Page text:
Smoking: Do As I Say, Not As I Do
By CareerSmart Learning Contributor, as published by Healthcare Hot Spot
From a young age, we are taught that smoking causes cancer and death. So while any seven-year-old knows that smoking is unhealthy, we still live in the reality where many healthcare professionals continue to smoke.
Unlike children who are taught the simple basics of smoking’s downsides, nurses and other healthcare professionals are taught that smoking is a risk factor for many different cancers, ranging from lung to bladder, in addition to other chronic diseases like cataracts, coronary heart disease, and diabetes.1
Compared to the 20% of employed adults who smoke, 4% of physicians and 15% of nurses continue to smoke. While there may be many personal reasons why healthcare professionals continue to smoke2 – even after knowing the risks – their status as a smoker should not impact the care that their patients receive regarding smoking health risks and cessation. Sadly, the data says otherwise:
- More physicians who smoke view smoking as less harmful than physicians who do not smoke. In turn, physicians who smoke are less inclined to educate patients about the harmful effects of smoking because of their personal bias of smoking being less harmful.
- Physicians who smoke are less likely to view smoking cessation as a health priority than physicians who do not smoke. 3 When smoking is viewed as less harmful, there is less of a need to educate patients about smoking cessation and encourage healthier habits.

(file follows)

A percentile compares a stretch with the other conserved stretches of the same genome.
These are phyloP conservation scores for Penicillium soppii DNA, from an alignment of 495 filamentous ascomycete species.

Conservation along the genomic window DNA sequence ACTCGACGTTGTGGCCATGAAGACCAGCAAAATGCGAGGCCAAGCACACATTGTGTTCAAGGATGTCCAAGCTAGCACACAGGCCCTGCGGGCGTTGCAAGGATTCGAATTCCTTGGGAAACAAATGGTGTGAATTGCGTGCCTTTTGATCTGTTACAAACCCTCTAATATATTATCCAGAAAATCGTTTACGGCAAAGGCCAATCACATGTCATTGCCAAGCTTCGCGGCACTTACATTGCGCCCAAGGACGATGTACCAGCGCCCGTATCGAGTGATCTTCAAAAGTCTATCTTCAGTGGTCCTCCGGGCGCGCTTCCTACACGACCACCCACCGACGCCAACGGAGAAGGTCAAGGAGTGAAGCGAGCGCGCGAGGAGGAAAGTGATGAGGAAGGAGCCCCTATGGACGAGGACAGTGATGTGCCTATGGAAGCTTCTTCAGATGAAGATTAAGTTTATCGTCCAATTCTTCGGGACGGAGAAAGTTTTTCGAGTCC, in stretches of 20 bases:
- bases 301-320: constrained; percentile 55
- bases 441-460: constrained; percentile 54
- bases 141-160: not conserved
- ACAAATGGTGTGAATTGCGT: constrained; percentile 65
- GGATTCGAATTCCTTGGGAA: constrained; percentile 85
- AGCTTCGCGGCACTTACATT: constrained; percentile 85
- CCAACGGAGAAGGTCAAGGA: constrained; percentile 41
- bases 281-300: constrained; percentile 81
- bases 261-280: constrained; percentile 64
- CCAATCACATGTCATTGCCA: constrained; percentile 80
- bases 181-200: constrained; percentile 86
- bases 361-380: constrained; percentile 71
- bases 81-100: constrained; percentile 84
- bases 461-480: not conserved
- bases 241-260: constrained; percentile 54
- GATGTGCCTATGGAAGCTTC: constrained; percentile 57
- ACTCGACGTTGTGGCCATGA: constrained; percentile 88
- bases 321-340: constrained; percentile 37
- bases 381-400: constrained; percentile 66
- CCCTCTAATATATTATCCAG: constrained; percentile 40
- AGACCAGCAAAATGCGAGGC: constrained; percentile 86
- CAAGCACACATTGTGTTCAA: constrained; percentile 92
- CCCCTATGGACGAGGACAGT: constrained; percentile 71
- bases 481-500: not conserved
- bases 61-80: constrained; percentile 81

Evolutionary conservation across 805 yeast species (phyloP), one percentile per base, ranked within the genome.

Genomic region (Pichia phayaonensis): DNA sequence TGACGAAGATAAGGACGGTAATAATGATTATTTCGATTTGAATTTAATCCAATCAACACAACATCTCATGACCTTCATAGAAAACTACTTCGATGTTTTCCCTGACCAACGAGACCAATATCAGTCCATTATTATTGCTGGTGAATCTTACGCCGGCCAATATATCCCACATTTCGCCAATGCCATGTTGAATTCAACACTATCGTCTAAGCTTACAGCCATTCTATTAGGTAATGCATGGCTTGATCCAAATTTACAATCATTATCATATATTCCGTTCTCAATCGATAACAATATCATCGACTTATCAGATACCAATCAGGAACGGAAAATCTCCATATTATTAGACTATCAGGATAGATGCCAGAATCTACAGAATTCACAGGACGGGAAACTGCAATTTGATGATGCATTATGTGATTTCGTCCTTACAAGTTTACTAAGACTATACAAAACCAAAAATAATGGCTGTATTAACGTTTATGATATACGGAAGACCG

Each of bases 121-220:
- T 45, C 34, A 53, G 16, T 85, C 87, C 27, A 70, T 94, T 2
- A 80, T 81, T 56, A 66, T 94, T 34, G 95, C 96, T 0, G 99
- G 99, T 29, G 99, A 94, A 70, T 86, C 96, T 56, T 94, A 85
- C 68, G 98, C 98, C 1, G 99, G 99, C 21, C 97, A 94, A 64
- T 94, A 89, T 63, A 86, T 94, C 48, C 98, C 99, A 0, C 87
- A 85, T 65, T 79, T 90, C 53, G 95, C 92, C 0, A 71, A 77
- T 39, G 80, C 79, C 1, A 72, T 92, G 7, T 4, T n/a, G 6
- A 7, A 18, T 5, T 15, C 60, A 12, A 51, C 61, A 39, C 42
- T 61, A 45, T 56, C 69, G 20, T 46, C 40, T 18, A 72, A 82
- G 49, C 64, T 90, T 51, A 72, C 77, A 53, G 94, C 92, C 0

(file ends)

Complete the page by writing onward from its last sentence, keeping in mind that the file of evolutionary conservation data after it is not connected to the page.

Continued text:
- People are more likely to quit smoking when educated or encouraged by a medical professional. 4 Healthcare professionals have a profound ability to impact patients’ lives through many avenues and it is up to the healthcare professional to help provide that impact.
Smoking is undeniably harmful to a person’s health. Regardless of whether a physician, nurse, or other healthcare professional smokes, they still need to have the ability to empathize, educate, and counsel their patients to lead healthier lives.
For more on this topic, check out the CareerSmart course on Nicotine Dependence.
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1Centers for Disease Control and Prevention. (2016). Smoking and Tobacco Use. Retrieved from http://www.cdc.gov/tobacco/data_statistics/fact_sheets/health_effects/effects_cig_smoking/
2Bass, K. & McGenney, K. (2012, October 3). U.S. Physicians Set Good Health Example. Gallup. Retrieved from http://www.gallup.com/poll/157859/physicians-set-good-health-example.asp
3Cattaruzza, M.S. & West, R. (2013). Why do doctors and medical students smoke when they know how harmful it is?. Journal of Public Health, 23 (2). Retrieved from http://eurpub.oxfordjournals.org/content/eurpub/23/2/188.full.pdf
4Smith, D.R. and Leggat, P.A. (2007, June 20). An international review of tobacco smoking in the medical profession: 1974-2004. BMC Public Health. Retrieved from http://www.ncbi.nlm.nih.gov/pmc/articles/PMC1906758/pdf/1471-2458-7-115.pdf